KakaoTalk on 93 Percent of Smartphones in South Korea, Expecting $200 Million in Revenue

Although KakaoTalk may not be doing as well outside of its home country as fellow Asian apps WeChat and LINE, the messaging application is holding its own very well within South Korean borders; According to Nielsen (via Bloomberg), Kakao can be found on 93 percent of smartphones in the country. For a country that has a 73 percent penetration rate in smartphones, this is actually very good.

In addition to its excellent penetration in South Korea, profits are also very good for Kakao, which expects to generate about $200 million in revenue from its application, including its localized games, and other content, up from #42 million last year.

Getting outside its home country, which takes a 70 million user chunk of the app’s user base.

There are some inconsistencies with the numbers, however, that we’re trying to clear up. Back on December 17, Kakao Co-CEO Sirgoo Lee reportedly claimed that the app had 120 million users worldwide; now less than a week later the user count stands at 130 million. While it’s possible that 10 million new users were added in the last 5 days — not likely, as this would give it about eight times the growth rate of WhatsApp and its more than 250,000 new active users per day — the 70 million total registered user count in South Korea is a little confusing in a country with only 50 million people. We’ll update this article once we’re able to get these figures confirmed.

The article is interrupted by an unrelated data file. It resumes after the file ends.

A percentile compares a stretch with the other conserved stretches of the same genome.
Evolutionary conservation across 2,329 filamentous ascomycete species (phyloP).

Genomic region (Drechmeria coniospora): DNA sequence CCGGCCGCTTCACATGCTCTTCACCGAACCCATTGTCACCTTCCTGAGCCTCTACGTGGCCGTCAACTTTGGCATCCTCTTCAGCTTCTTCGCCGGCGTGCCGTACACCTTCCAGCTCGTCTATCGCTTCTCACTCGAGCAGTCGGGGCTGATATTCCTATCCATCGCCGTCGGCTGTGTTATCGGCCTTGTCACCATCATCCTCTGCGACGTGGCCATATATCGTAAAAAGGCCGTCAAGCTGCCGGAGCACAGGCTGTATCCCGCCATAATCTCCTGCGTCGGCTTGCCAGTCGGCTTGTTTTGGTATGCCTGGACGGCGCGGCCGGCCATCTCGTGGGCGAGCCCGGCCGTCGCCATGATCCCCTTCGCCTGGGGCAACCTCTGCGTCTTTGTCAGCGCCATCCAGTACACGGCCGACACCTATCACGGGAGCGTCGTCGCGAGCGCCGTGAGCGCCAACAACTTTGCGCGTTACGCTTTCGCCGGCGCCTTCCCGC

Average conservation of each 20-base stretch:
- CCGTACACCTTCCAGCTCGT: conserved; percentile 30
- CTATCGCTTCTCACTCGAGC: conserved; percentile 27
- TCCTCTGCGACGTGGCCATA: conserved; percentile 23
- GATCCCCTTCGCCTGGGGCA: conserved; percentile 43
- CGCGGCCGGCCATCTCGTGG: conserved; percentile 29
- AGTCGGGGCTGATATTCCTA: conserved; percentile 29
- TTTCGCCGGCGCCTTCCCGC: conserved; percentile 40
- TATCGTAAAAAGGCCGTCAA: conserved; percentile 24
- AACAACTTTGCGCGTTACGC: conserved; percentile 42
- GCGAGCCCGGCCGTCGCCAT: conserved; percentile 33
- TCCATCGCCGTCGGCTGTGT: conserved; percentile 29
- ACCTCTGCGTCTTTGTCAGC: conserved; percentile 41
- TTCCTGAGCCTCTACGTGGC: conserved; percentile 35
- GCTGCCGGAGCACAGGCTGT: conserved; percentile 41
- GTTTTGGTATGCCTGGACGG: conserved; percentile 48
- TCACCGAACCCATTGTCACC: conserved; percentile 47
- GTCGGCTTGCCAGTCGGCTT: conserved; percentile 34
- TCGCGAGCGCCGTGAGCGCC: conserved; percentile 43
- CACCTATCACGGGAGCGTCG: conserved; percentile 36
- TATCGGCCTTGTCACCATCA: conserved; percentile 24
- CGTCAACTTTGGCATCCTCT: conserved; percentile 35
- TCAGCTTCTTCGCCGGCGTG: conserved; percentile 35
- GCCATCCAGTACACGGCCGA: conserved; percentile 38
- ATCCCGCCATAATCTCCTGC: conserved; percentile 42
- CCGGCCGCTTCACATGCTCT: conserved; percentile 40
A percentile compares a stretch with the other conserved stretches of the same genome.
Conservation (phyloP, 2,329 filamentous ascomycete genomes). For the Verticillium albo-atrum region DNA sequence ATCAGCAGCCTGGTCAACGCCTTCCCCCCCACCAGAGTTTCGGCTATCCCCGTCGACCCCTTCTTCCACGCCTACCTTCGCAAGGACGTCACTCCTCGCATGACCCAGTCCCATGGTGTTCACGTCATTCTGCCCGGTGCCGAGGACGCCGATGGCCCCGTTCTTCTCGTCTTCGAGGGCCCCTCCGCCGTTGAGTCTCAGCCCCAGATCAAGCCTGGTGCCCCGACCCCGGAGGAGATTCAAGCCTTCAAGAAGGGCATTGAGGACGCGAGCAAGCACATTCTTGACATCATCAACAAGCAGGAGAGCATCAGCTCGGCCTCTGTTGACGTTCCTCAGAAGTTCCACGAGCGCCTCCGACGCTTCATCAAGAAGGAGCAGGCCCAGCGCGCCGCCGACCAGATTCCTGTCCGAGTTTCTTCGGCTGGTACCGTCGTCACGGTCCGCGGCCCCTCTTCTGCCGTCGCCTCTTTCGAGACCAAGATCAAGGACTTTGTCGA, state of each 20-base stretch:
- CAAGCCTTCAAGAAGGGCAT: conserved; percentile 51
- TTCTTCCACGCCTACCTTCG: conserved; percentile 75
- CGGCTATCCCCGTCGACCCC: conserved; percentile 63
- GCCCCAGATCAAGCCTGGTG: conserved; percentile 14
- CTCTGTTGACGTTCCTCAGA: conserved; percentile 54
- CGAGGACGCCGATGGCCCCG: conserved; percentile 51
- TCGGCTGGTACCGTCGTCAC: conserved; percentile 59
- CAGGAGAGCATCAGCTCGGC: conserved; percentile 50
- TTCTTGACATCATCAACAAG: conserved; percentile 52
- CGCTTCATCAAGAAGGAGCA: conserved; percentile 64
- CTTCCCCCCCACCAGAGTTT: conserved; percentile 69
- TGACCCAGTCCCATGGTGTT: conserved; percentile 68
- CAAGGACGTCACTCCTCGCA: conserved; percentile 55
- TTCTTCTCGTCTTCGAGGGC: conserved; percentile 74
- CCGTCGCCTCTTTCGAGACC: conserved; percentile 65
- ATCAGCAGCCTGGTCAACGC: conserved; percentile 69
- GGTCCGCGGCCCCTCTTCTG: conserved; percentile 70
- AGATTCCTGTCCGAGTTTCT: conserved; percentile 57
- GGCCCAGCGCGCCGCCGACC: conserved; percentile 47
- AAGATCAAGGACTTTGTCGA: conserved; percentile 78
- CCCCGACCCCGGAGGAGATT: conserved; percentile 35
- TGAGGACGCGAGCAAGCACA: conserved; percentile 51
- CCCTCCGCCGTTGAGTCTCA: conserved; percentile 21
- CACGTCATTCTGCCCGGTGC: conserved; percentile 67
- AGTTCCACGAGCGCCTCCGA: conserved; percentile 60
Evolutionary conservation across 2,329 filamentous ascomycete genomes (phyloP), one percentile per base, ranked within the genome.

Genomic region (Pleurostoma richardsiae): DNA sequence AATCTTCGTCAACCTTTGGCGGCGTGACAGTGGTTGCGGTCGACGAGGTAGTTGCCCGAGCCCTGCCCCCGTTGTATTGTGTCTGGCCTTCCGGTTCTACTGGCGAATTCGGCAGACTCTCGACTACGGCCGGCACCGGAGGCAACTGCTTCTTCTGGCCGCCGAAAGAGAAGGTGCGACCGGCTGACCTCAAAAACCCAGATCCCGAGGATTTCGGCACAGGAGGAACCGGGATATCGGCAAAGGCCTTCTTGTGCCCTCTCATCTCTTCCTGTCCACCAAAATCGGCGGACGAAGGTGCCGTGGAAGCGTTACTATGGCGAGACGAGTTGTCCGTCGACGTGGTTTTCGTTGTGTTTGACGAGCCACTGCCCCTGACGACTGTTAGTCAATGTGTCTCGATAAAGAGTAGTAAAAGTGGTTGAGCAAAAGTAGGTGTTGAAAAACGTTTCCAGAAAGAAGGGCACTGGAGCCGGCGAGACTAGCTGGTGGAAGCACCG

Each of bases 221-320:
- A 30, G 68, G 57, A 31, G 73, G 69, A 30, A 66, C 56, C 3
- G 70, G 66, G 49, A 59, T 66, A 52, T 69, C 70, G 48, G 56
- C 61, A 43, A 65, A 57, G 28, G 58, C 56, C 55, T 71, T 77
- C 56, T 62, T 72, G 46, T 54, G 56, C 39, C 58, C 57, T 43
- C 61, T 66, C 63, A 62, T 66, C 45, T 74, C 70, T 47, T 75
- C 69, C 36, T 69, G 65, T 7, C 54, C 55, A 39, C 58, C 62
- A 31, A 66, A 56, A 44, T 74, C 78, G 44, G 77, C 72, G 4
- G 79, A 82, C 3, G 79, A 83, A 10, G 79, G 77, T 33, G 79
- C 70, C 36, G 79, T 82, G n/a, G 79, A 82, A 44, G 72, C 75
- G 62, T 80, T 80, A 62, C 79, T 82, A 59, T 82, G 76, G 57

Kakao looks to countries “where there isn’t a predominant player” for further expansion outside South Korea

Lee says the company hopes to increase its presence in Indonesia, where it currently has 13 million registered users according to previous reports. KakaoTalk isn’t looking at every market, however, and will only focus on certain markets at a time. The Philippines, Vietnam, and anywhere “where there isn’t a predominant player” are also being eyed by the company, the executive told Bloomberg.

What could this mean? Well, for starters it could mean KakaoTalk’s trademark yellow logo could see a slight color change, and the application’s user interface “might become different” to fit the local markets in which it expands. Would this be confusing to users? It’s hard to say, but if it means rapid expansion and continued success for KakaoTalk as it tries to step ahead of its growing competition, it is a road that might be worth traversing.